Campbell had been a pupil at Edinburgh Academy. He was born in Coupar Angus and ended up captaining both Queen’s Park and Scotland. Given that the Spiders have won the Scottish cup 10 times, his haul of eight winners’ medals and two runners’-up medals in the English FA cup is not too shabby. His only International goal came in the 1877 2-0 win over Wales.
He was one of the Queen’s Park players who also turned out for Corinthians: founded in 1882, in order to try and copy the game that Scotland played. The Scotch Professor game. If this was the only thing he did beyond Queens Park, it would make him one of the most important footballers of all time. Through the influence the Corinthians had on the English international team, Charles Campbell was one of the players who taught England how to play the passing and running game.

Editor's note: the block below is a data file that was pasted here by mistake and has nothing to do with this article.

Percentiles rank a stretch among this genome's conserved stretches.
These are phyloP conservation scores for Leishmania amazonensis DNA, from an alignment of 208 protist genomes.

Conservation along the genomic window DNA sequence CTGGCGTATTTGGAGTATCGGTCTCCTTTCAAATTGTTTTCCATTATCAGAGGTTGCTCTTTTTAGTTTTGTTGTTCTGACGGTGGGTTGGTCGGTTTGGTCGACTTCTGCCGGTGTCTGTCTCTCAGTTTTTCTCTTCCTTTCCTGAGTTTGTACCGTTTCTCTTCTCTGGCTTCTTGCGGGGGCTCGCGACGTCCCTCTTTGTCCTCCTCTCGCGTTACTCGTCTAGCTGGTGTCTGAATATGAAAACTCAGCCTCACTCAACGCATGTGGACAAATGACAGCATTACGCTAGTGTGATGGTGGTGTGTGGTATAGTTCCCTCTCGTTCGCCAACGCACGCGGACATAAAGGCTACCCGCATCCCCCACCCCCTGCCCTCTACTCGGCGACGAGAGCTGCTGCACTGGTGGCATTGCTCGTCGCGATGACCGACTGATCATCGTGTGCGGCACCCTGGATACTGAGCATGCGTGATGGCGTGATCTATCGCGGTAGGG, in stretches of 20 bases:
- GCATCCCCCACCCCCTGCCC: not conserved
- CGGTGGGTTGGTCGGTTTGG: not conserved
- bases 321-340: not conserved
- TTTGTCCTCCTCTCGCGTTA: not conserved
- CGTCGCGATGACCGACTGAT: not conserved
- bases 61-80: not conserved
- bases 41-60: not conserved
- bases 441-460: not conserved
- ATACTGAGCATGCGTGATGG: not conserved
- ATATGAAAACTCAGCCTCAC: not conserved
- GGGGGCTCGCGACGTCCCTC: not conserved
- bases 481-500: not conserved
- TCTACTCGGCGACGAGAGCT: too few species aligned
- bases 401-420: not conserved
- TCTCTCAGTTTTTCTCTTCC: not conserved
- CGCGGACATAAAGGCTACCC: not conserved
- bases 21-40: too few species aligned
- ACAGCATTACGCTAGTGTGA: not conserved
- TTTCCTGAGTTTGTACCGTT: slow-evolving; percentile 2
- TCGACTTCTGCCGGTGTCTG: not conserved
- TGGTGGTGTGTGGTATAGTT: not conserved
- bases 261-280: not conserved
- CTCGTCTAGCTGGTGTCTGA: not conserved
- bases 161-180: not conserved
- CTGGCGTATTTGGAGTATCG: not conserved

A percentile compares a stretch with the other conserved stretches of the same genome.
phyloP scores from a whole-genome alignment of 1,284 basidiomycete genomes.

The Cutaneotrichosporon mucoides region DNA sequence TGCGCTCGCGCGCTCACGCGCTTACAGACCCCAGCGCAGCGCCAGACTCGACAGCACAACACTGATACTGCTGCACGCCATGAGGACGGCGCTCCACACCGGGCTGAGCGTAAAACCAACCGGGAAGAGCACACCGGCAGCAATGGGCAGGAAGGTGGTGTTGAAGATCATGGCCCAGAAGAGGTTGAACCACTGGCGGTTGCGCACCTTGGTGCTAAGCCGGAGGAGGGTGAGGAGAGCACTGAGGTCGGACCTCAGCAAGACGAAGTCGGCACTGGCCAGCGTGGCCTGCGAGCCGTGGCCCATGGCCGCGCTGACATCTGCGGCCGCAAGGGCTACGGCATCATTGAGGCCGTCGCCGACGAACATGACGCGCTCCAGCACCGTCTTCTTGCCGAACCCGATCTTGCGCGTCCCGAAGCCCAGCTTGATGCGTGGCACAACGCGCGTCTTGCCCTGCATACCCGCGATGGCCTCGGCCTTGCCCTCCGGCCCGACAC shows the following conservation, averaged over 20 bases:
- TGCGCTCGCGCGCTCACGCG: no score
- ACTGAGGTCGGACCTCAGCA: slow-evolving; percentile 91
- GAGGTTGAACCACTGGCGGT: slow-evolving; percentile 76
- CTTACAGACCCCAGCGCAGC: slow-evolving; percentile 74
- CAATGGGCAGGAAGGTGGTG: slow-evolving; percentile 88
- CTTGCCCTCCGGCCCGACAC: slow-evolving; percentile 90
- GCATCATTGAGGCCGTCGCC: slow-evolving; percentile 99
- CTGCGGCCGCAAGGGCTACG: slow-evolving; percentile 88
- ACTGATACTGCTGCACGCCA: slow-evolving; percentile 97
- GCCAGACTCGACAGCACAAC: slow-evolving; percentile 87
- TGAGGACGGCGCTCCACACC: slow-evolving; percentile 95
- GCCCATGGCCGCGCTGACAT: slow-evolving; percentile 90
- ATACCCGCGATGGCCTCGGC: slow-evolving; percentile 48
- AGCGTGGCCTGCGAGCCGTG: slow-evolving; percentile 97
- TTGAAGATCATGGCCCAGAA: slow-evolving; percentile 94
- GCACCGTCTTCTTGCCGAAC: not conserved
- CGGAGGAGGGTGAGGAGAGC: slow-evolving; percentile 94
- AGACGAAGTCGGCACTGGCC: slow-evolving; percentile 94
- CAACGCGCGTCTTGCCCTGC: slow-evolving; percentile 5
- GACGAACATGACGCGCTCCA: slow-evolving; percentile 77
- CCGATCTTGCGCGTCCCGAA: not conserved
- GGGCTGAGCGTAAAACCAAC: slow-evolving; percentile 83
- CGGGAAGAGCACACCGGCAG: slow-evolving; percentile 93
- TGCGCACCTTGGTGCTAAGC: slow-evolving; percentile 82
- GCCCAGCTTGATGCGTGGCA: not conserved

Campbell was a Queens Park committeeman for 16 years, from 1874 and was club president, 1879 to 80. 10 years later he was president of the Scottish Football Association and was match official for the 1889 Scottish cup final.
Another example of his influence was his introduction of the Scottish Game to Ireland. With James Allen of Caledonian FC, Campbell took two teams to Belfast in 1880 to demonstrate the game of the Scotch Professor. Following this game, which the Queen’s Park select won 3-1, the Irish Football Association was founded. It is fitting that he is buried in Kildare.